When an investor buys an investment property using all cash, the portion of the equation related to the total amount of money spent is extremely high. This, in turn, drives the ROI metric down and essentially tells the investor that he or she is getting a low return on the property for year one. On the other hand, when an investor buys a property with bank financing, the bank typically requires a 20-25% down payment. Though this may sound high, it’s a lot less money than paying 100% in cash. This lower initial investment will drive the ROI up when compared to a cash transaction. Keep in mind that ROI should increase as the years go on, because the total money spent is generally the highest at the time when the property is initially purchased. ROI is just one of many metrics that investors use to gauge their success, but it can be a quick and helpful signal.

Once you’ve decided whether to purchase using cash or financing, it’s important to have a general sense of what your profit will be. A licensed real estate agent will be able to help you get the relevant figures for the properties you are interested in. Profit is essentially the money you earn after all expenses are paid, and for a residential rental property it’s calculated as follows: (total rental income) minus (total property expenses). Pretty simple, right? Let’s expand a bit on what property expenses consist of. These include your monthly mortgage payment if you’re using bank financing and monthly HOA dues if the property resides in an area with a homeowner’s association. It’s also important to include escrows in your calculation of property expenses. Escrows are funds put away for later, and these include property tax payments, property insurance payments, and a reserve for maintenance and repairs. You should determine what profit threshold you are comfortable with so that you can easily spot the properties that fall within your requirements.

Here’s a simplified example of how to calculate your profit. Let’s say you found a single-family home with 2 bedrooms and 2 bathrooms. You’re putting down a total of $50,000 plus $5,000 closing costs. The homeowner’s association charges $150 per month. The yearly taxes on the property for the prior year were $3,000, and property insurance runs about $1,500 per year. The property needs a little bit of work, so you figure you’ll need $500 for paint and electrical panel replacements. After speaking with your mortgage broker, you find out your monthly mortgage payment will be $800 per month. Then, after speaking with your real estate agent, you find out that the average rent in the neighborhood is $1,600 per month for a 2-bedroom, 2-bathroom house. What’s your profit? How about ROI?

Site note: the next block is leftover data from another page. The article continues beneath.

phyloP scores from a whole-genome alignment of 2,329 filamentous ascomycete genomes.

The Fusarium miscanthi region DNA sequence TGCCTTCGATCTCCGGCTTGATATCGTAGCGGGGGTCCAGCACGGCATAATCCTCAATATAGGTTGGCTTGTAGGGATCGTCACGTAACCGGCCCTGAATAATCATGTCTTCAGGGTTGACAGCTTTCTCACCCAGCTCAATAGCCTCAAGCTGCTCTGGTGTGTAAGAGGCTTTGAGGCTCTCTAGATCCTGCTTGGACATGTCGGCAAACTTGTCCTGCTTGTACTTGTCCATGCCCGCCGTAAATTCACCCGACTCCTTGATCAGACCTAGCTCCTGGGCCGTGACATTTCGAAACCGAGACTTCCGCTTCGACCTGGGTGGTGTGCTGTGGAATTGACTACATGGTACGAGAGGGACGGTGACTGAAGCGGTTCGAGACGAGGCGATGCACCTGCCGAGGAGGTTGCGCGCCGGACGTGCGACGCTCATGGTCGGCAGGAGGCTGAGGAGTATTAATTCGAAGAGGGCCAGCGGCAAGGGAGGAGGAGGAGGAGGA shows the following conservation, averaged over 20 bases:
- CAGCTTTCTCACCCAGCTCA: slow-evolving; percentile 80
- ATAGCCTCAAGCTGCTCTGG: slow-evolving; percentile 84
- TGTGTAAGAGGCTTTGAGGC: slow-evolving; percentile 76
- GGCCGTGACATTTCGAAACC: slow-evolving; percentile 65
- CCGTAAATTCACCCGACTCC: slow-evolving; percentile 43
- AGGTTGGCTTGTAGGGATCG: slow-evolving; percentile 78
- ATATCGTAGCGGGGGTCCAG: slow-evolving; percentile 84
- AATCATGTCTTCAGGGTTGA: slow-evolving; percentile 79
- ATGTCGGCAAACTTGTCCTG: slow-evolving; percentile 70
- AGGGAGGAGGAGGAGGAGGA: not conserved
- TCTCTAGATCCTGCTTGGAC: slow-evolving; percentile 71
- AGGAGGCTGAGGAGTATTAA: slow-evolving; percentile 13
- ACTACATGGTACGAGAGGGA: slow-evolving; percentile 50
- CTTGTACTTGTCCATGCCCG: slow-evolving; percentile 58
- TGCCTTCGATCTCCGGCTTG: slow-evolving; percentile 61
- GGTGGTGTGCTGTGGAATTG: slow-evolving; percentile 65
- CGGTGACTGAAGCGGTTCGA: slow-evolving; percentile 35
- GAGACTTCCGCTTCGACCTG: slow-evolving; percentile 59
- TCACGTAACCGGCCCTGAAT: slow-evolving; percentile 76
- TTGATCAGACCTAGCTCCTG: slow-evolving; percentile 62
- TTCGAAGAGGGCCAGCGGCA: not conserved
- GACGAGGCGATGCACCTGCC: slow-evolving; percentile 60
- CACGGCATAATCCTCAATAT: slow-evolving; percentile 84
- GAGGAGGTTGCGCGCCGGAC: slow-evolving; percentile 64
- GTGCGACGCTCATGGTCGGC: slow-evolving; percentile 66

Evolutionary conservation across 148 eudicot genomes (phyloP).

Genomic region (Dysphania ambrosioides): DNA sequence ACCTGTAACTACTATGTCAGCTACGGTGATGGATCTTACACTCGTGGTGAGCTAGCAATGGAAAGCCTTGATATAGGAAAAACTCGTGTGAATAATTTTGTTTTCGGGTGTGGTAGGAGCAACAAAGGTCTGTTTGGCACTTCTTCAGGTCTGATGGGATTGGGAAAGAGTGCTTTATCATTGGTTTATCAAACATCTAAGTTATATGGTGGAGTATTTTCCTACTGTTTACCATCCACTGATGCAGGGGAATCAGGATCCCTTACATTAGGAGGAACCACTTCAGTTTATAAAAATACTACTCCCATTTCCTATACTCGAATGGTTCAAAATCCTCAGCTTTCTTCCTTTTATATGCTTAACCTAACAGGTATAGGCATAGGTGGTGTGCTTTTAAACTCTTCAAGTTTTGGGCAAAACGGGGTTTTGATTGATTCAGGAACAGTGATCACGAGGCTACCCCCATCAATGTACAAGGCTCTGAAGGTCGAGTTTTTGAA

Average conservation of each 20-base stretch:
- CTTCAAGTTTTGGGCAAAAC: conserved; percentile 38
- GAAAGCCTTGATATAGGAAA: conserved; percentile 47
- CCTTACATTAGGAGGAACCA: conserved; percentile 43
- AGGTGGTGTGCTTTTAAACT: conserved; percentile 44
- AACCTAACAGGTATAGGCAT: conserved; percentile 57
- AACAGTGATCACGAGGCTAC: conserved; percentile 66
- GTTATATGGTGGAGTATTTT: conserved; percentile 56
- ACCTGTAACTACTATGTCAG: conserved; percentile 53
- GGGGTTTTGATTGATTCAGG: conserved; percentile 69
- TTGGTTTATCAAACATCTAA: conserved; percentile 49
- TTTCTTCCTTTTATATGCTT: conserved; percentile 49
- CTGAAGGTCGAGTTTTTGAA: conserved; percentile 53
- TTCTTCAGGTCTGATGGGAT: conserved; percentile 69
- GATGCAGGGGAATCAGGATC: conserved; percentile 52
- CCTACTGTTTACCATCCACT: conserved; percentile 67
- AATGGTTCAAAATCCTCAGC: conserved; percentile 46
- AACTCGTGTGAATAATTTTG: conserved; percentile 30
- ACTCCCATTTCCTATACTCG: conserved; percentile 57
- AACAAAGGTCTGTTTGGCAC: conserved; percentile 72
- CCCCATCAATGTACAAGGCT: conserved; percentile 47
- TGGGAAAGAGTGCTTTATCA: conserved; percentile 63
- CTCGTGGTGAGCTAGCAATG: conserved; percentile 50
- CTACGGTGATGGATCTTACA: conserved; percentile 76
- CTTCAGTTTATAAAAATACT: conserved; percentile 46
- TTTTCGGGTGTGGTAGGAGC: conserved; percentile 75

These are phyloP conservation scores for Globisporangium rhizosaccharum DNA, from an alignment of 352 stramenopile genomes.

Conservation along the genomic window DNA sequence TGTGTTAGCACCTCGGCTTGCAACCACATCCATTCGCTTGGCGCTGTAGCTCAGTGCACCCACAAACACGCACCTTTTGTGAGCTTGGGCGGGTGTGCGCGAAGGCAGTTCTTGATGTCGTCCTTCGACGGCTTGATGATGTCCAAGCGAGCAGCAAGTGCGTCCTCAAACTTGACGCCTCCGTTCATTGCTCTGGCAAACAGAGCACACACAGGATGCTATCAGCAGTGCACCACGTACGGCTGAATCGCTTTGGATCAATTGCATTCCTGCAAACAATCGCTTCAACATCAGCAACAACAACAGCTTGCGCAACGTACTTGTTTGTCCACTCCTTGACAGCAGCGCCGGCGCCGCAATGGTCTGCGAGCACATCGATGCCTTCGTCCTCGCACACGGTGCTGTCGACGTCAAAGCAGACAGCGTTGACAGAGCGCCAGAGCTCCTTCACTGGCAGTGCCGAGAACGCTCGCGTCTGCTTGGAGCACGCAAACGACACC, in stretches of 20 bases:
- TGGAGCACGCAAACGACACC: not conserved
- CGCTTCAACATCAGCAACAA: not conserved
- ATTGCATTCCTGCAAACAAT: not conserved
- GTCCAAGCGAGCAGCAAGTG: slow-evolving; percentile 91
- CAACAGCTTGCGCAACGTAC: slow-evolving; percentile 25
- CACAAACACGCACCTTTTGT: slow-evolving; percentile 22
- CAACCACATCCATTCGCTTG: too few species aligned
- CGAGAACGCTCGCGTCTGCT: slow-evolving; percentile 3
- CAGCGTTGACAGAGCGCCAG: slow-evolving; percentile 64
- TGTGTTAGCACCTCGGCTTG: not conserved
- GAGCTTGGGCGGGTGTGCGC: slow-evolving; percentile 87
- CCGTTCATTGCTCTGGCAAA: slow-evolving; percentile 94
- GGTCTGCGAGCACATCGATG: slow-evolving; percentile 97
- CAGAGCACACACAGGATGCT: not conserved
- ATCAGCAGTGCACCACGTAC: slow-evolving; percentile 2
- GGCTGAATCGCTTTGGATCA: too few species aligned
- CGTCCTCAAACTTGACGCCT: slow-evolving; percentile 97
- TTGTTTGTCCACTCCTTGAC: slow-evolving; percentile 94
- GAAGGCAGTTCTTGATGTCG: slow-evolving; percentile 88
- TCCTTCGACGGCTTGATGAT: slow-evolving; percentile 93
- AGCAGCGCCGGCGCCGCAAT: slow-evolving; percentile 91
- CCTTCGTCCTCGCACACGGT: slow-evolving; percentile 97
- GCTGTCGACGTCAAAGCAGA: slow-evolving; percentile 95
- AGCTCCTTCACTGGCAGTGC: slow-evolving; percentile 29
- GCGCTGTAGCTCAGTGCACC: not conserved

Profit = Total Rental Income – Total Property Expenses
Total Rental Income = $1,600 per month

Total Property Expenses = $800 monthly mortgage payment + $150 monthly HOA payment + $250 monthly tax escrow + $125 monthly property insurance escrow

Profit = ($1,600) – ($800 + $150 + $250 + $125) = $275 per month

Return on Investment = Total Money Earned / Total Money Spent
Total Money Earned = $275 monthly profit * 12 months

Total Money Spent = $50,000 down payment + $5,000 closing costs + $500 initial repairs

ROI = ($3,300) / ($55,500) = 5.9% annual ROI

Once you have these figures, you can make a more informed decision on whether the rental property in question is right for you. If you’re ready to get started with passive real estate investing through the buy-and-hold strategy, consult with your licensed real estate agent and mortgage broker.